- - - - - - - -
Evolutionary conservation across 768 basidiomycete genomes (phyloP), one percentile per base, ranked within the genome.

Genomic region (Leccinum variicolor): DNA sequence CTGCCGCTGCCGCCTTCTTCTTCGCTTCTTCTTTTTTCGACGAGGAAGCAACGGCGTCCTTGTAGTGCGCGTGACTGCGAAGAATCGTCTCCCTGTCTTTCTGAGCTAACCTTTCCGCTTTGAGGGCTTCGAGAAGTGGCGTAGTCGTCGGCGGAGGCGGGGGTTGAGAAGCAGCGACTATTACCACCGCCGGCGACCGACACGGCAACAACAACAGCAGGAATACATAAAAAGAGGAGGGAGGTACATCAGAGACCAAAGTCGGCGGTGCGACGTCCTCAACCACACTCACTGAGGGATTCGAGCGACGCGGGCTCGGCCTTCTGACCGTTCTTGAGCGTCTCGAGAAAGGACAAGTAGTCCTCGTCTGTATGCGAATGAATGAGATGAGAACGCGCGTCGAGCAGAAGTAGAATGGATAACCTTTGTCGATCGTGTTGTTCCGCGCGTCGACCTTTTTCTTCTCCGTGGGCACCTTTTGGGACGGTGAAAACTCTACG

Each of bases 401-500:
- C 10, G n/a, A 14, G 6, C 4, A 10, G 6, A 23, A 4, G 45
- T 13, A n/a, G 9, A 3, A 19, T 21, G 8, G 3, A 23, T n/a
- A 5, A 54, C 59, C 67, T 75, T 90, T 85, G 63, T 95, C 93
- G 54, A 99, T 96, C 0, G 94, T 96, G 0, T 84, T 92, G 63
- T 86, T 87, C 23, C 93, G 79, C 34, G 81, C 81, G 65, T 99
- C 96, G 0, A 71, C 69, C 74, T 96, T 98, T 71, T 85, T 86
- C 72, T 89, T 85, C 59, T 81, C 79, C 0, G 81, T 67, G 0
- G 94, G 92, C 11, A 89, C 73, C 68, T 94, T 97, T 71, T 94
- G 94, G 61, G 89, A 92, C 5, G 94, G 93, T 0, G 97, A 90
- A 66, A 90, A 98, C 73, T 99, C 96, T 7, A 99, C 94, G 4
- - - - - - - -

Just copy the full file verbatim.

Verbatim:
Evolutionary conservation across 768 basidiomycete genomes (phyloP), one percentile per base, ranked within the genome.

Genomic region (Leccinum variicolor): DNA sequence CTGCCGCTGCCGCCTTCTTCTTCGCTTCTTCTTTTTTCGACGAGGAAGCAACGGCGTCCTTGTAGTGCGCGTGACTGCGAAGAATCGTCTCCCTGTCTTTCTGAGCTAACCTTTCCGCTTTGAGGGCTTCGAGAAGTGGCGTAGTCGTCGGCGGAGGCGGGGGTTGAGAAGCAGCGACTATTACCACCGCCGGCGACCGACACGGCAACAACAACAGCAGGAATACATAAAAAGAGGAGGGAGGTACATCAGAGACCAAAGTCGGCGGTGCGACGTCCTCAACCACACTCACTGAGGGATTCGAGCGACGCGGGCTCGGCCTTCTGACCGTTCTTGAGCGTCTCGAGAAAGGACAAGTAGTCCTCGTCTGTATGCGAATGAATGAGATGAGAACGCGCGTCGAGCAGAAGTAGAATGGATAACCTTTGTCGATCGTGTTGTTCCGCGCGTCGACCTTTTTCTTCTCCGTGGGCACCTTTTGGGACGGTGAAAACTCTACG

Each of bases 401-500:
- C 10, G n/a, A 14, G 6, C 4, A 10, G 6, A 23, A 4, G 45
- T 13, A n/a, G 9, A 3, A 19, T 21, G 8, G 3, A 23, T n/a
- A 5, A 54, C 59, C 67, T 75, T 90, T 85, G 63, T 95, C 93
- G 54, A 99, T 96, C 0, G 94, T 96, G 0, T 84, T 92, G 63
- T 86, T 87, C 23, C 93, G 79, C 34, G 81, C 81, G 65, T 99
- C 96, G 0, A 71, C 69, C 74, T 96, T 98, T 71, T 85, T 86
- C 72, T 89, T 85, C 59, T 81, C 79, C 0, G 81, T 67, G 0
- G 94, G 92, C 11, A 89, C 73, C 68, T 94, T 97, T 71, T 94
- G 94, G 61, G 89, A 92, C 5, G 94, G 93, T 0, G 97, A 90
- A 66, A 90, A 98, C 73, T 99, C 96, T 7, A 99, C 94, G 4